Damage in Moose Lake was fairly wide ranging. The water crested with approximately two feet of water over Arrowhead Lane (the city’s main street), so it affected most of the city’s larger businesses in the central business district. Lampert’s Lumber Company had three to four feet of standing water, and the hockey arena had over four feet of water as well.
“We’re not sure at this point if we’re going to be able to use the hockey arena again,” related Paull. “Last season we had a U-12 girls hockey team that won the state championship, and now we don’t know if they will be able to get back in there and play.”
He said the school has been inspected and they’re doing water damage restoration at the present time. Initial damage estimates are over $750,000.
“They’re pretty sure they’ll be able to open for school in September, but they’re just not certain,” said Paull. “The water level is still so high that water is still coming in to the school, so until lake levels and the water table recede, we’re not going to be able to totally address all the damage.
In the first week following the flood, the community of Moose Lake logged over 11,000 hours of volunteer services.
“These were just individuals who wanted to help,” said Paull. “To put in 11,000 hours in just six days is amazing. What they were doing was helping with sandbagging, cleaning, moving and serving three meals a day at Hope Lutheran. There was just an amazing outpouring and it’s still going on.”
Paull said at this point, on the surface Moose Lake actually looks pretty good. During the Fourth of July parade, city residents actually had people from out of town come up to them and say, “What’s the big deal? We don’t see anything.”
“That’s thanks to all the hard work of everybody in town who coordinated with the county, who in turn coordinated with the debris removal people to get the streets clean,” explained Paull. “Everything looked perfect, but it was what was behind those doors that people didn’t see. It’s not like tornado damage that’s insurable after it blows a house over, or a fire like the one in 1918 that burns your house down. These are just soaking wet houses that are starting to grow mold.”
Paull estimated the number of houses in the community yet to be sanitized is now down to 30, but otherwise almost all the debris is out of the houses and workers and residents are done with almost all the demolition. Now it’s mostly cleaning and making sure mold growth and sanitation are taken care of that remain.
“In a town the size of Moose Lake, considering the number of houses that were affected, we’re in excellent shape – at least on the surface,” said Paull. “What people have to understand is that a flood is not insurable. It’s not as though you can go to your insurance company and have a large share of your loss taken care of. We lost the sewer pump in Moose Lake, so before the flood waters crested all the basements filled with sewage. Some did have sewer backup coverage, but typically that coverage is only $5,000-$10,000, and a typical homeowner’s policy doesn’t begin to cover everything they’ve lost. The point I’d like to make is that help with money and funds will be very important to getting people back to a normal life.”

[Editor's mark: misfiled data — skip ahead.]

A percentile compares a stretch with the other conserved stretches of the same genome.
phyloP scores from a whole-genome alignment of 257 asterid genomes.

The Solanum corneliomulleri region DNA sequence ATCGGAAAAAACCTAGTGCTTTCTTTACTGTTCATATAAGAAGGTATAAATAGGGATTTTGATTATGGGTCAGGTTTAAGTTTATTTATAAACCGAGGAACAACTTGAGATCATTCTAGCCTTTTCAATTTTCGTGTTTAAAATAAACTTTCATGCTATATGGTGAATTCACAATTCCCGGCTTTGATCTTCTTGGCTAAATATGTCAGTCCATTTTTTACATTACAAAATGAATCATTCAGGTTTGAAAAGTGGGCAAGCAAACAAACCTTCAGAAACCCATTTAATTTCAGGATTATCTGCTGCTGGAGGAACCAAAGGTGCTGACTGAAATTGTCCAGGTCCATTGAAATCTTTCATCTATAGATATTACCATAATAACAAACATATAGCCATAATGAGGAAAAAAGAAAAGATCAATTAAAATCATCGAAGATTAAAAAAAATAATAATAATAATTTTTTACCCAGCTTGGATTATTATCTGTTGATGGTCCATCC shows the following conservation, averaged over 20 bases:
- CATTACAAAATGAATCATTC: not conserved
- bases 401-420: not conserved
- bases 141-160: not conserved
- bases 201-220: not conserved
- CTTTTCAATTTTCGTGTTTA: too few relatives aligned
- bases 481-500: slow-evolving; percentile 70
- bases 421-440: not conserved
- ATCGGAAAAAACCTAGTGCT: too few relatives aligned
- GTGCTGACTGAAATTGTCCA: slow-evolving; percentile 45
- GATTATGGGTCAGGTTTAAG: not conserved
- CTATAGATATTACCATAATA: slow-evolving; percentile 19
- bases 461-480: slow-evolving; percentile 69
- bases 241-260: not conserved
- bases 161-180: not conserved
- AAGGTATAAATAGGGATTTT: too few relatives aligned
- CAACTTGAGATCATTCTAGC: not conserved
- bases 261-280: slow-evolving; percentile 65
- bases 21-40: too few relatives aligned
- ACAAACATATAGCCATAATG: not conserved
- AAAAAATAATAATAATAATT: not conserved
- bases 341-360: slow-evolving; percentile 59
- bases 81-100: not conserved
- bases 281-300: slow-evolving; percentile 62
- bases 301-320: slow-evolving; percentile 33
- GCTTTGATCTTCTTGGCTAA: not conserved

Genereau said at this point in time, the county is transitioning from the emergency management response phase to the long-term recovery phase, saying it could very well take months and, in some cases, in excess of a year or two to really get that long-term recovery process completed.
“We have not dealt with a natural disaster of this sort since the 1918 Fire,” Genereau said. “When we talked with FEMA before the flood occurred about whether we should look at planning for floods as part of a natural disaster response, flooding was not a significant priority in that there were really no flood plains identified within the county. It’s not an area that has historically experienced any real significant flooding on a countywide level. During this event, the river in Moose Lake crested at 19 feet – about three and a half feet higher than it’s ever crested before, so that shows you what we’re dealing with.”
Genereau stated the county is encouraging residents to be open to allowing volunteers to help them out, at the same time being cautious in making sure it’s not just anybody they let in the door. He said the county has information and numbers the public can contact to make sure the volunteer groups that are coming out to help with flood cleanup are legitimate.
“Right now our biggest concern is to make sure people are safe and then get them economically back to where they feel comfortable in their homes,” summed up Genereau. “We do not want people walking away from their communities, we don’t want businesses not being able to reopen or rebuild. It’s vital to us as a larger community countywide that we keep the people we have been relying on for all these as part of our community. We want to keep them around and we see it as our responsibility to help out.”